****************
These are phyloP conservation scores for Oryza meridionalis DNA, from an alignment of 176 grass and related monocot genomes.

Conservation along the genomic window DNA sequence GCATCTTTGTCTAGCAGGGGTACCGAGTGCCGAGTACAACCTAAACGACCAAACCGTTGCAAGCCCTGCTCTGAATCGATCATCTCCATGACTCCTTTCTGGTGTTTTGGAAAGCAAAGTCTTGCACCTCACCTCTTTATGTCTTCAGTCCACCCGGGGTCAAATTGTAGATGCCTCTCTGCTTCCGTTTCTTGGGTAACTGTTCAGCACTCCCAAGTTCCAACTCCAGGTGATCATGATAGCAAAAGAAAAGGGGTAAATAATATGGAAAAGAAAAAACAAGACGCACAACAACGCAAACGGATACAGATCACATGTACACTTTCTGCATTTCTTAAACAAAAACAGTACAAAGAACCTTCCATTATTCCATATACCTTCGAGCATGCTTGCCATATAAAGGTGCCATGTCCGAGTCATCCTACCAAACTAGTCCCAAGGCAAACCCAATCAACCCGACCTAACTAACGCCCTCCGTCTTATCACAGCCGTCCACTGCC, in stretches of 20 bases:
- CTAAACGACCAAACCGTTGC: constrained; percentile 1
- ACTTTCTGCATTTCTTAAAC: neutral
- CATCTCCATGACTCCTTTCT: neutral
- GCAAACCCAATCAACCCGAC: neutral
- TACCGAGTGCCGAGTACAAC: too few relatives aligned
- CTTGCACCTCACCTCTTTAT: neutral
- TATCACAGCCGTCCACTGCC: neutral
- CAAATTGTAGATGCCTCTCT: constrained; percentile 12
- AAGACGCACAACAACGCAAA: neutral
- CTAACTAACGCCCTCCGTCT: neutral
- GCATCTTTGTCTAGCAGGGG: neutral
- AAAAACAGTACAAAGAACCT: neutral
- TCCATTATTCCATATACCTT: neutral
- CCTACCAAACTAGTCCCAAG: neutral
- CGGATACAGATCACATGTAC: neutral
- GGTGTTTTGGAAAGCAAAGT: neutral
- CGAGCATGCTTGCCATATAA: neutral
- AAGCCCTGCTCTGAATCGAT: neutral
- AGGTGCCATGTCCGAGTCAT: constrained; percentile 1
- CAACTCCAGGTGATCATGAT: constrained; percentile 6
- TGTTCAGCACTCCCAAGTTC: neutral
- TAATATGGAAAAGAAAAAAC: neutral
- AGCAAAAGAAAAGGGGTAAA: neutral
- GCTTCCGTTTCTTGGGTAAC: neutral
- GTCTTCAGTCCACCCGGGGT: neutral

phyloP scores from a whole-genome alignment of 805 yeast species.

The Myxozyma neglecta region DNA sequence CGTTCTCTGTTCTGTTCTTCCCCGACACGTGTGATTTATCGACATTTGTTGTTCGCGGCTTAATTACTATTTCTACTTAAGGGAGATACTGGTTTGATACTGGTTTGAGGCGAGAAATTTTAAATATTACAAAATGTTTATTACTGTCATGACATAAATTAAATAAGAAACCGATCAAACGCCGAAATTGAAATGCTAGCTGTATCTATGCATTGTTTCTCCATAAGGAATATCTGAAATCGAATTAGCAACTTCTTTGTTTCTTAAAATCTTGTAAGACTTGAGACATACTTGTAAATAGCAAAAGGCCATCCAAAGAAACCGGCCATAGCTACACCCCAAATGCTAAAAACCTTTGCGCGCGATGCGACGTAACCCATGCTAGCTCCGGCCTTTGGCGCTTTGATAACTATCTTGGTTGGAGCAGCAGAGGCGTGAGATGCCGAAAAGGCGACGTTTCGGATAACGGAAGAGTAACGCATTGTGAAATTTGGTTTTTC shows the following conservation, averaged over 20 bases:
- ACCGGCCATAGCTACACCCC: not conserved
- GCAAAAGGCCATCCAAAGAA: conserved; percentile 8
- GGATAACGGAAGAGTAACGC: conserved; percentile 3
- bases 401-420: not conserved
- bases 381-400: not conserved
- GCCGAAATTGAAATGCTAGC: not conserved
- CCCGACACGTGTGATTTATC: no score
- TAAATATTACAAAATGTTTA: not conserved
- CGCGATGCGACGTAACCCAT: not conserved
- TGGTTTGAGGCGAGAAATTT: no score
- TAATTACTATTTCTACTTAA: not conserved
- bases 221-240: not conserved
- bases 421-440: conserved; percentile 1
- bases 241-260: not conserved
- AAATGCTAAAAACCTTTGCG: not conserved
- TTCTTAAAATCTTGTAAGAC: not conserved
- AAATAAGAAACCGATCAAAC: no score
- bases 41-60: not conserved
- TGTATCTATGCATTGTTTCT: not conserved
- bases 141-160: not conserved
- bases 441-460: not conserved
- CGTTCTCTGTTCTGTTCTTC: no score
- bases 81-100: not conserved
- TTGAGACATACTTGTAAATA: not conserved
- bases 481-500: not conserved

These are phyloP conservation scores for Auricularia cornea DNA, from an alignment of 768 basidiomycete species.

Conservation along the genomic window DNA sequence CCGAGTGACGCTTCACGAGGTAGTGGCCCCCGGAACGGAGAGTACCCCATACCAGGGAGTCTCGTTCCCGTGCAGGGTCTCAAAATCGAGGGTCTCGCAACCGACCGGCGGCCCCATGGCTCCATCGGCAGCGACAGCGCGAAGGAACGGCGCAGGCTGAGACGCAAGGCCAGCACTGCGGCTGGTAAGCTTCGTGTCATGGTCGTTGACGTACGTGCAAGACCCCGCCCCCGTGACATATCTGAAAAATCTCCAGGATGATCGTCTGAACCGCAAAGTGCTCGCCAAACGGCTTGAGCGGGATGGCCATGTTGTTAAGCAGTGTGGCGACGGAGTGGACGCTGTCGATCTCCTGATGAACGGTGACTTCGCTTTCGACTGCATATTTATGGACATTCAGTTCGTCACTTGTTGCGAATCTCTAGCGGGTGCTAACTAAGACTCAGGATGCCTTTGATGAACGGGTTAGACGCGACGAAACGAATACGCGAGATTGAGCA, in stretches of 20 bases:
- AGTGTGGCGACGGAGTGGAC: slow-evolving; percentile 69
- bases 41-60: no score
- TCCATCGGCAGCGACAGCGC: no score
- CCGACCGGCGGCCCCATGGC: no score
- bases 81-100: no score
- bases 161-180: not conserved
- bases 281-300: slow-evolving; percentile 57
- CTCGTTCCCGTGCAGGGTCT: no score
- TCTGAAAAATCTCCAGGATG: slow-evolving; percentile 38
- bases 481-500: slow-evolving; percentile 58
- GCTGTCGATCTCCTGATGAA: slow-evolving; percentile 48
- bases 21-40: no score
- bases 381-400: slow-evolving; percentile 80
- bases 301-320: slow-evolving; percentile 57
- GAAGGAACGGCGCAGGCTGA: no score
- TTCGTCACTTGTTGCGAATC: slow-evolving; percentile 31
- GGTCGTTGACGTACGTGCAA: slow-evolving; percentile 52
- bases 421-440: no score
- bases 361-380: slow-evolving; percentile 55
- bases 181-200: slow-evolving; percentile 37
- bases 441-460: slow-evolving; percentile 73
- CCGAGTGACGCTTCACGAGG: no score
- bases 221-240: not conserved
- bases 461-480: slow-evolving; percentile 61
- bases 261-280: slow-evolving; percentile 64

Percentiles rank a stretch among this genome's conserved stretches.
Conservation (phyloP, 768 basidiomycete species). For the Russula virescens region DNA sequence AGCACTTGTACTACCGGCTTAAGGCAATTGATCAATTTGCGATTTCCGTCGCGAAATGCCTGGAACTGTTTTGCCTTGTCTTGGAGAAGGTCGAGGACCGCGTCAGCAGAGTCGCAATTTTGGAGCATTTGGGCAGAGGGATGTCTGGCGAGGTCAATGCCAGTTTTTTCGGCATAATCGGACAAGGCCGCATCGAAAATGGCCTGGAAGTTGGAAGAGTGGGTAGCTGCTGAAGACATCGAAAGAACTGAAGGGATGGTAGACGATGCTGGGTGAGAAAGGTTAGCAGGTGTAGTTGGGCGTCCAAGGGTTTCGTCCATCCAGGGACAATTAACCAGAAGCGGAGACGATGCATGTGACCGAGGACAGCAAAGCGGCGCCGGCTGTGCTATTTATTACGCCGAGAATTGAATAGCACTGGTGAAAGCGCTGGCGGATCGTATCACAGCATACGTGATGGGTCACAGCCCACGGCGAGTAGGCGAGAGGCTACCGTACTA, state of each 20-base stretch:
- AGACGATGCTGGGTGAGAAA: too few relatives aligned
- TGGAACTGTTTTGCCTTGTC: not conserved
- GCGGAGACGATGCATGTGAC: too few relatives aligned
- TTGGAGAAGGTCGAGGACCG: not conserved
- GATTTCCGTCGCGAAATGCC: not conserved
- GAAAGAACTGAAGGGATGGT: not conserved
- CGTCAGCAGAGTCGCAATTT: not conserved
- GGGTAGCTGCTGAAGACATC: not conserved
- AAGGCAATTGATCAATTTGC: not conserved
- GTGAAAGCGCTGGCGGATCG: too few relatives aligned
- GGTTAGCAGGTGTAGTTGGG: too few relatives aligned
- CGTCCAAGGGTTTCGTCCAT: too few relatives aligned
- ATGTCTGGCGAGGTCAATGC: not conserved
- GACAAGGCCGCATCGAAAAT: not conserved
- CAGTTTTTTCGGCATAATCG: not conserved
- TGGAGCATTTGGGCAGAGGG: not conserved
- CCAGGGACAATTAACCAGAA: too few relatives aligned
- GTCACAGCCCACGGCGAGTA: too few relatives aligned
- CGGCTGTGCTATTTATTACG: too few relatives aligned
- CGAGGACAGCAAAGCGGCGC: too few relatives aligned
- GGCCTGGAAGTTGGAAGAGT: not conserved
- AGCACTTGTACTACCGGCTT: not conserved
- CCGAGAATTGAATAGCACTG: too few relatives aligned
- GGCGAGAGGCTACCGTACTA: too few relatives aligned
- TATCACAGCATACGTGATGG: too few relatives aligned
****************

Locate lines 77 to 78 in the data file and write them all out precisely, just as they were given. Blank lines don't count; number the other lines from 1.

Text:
- bases 441-460: slow-evolving; percentile 73
- CCGAGTGACGCTTCACGAGG: no score